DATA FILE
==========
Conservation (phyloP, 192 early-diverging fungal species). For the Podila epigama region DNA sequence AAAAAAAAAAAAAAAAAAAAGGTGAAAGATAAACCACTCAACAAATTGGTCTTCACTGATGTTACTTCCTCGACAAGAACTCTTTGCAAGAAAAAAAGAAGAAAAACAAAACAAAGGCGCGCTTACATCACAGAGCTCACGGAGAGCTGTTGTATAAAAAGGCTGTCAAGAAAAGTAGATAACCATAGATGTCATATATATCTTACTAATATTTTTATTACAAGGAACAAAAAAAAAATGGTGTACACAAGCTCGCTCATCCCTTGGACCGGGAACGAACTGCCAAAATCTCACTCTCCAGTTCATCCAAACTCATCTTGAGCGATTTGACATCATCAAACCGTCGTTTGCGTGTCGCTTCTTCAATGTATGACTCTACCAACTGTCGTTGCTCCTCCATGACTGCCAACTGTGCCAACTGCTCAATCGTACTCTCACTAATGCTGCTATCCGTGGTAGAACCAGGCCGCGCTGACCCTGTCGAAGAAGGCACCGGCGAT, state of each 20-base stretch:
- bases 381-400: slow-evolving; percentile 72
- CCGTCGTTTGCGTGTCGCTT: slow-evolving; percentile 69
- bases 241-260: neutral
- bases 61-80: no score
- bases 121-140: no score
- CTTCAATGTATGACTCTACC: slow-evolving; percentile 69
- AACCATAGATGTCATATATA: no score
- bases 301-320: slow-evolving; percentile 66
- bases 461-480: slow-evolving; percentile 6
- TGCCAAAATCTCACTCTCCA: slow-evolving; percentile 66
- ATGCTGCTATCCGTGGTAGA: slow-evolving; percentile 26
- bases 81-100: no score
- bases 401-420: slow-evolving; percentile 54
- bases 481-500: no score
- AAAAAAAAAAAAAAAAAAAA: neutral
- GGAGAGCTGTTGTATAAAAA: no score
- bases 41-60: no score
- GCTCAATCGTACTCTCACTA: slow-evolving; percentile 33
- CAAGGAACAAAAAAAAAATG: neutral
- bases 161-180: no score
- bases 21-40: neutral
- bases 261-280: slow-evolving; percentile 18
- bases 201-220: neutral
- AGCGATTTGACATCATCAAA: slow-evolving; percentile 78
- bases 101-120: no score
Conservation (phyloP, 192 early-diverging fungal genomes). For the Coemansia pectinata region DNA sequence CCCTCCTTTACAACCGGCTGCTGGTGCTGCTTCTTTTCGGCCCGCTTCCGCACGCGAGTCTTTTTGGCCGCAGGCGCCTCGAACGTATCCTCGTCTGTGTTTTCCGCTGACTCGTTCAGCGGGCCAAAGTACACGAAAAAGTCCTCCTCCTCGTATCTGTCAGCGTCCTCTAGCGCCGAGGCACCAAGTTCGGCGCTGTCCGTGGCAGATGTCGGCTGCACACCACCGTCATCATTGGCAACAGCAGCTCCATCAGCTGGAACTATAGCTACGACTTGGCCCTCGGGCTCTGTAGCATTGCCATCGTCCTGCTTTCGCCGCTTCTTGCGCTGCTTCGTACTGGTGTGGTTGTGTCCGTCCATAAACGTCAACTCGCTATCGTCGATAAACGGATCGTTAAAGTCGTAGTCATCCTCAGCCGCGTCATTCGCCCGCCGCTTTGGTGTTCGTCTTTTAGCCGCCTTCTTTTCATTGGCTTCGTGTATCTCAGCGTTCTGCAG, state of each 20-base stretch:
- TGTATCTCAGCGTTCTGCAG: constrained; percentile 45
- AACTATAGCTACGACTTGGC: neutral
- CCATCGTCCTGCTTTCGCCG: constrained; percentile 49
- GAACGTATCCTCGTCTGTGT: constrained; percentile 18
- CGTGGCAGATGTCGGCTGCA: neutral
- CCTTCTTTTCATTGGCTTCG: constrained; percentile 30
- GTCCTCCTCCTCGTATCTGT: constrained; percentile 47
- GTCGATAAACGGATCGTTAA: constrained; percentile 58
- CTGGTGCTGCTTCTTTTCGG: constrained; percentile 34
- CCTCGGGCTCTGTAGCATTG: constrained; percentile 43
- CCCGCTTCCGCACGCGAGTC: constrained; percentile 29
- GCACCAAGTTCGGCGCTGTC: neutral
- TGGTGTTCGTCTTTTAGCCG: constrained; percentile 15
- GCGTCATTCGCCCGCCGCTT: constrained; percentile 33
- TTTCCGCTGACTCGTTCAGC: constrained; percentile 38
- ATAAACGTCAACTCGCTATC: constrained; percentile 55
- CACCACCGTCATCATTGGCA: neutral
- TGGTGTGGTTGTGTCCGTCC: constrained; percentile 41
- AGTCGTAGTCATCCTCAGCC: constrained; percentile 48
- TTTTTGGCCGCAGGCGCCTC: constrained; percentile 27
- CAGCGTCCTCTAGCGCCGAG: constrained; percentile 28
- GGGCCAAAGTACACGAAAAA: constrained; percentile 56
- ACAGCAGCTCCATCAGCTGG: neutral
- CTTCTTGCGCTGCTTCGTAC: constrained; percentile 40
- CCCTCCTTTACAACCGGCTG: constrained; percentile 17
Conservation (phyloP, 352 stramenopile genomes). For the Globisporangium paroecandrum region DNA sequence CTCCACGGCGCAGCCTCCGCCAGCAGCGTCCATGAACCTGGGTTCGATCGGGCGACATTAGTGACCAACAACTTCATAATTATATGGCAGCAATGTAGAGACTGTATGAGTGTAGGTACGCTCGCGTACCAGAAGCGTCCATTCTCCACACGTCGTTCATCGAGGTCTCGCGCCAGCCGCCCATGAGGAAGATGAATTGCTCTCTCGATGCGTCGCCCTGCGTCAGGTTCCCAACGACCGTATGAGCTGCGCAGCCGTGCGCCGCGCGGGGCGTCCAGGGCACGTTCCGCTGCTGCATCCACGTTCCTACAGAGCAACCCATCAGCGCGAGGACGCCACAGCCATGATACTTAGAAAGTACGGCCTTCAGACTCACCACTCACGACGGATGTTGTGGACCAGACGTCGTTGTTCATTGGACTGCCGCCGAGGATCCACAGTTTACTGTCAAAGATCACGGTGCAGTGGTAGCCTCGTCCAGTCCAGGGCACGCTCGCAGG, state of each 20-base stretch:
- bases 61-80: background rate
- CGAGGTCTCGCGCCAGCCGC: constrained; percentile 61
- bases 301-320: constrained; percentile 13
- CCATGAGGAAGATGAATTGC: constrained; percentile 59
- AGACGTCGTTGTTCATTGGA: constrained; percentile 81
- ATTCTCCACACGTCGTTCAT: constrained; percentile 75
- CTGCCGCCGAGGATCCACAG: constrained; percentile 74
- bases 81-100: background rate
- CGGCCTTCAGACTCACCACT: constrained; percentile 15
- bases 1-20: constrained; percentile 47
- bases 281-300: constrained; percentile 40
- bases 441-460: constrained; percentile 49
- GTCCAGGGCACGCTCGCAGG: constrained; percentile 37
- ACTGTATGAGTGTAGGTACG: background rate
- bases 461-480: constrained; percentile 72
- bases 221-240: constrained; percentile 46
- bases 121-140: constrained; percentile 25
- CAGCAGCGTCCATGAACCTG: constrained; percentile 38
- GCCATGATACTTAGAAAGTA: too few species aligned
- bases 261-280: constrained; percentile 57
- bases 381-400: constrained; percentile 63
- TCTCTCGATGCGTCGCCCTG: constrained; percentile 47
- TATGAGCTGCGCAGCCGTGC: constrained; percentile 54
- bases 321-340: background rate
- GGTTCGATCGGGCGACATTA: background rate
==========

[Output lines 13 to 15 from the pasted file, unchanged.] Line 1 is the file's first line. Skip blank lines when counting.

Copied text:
- bases 81-100: no score
- bases 401-420: slow-evolving; percentile 54
- bases 481-500: no score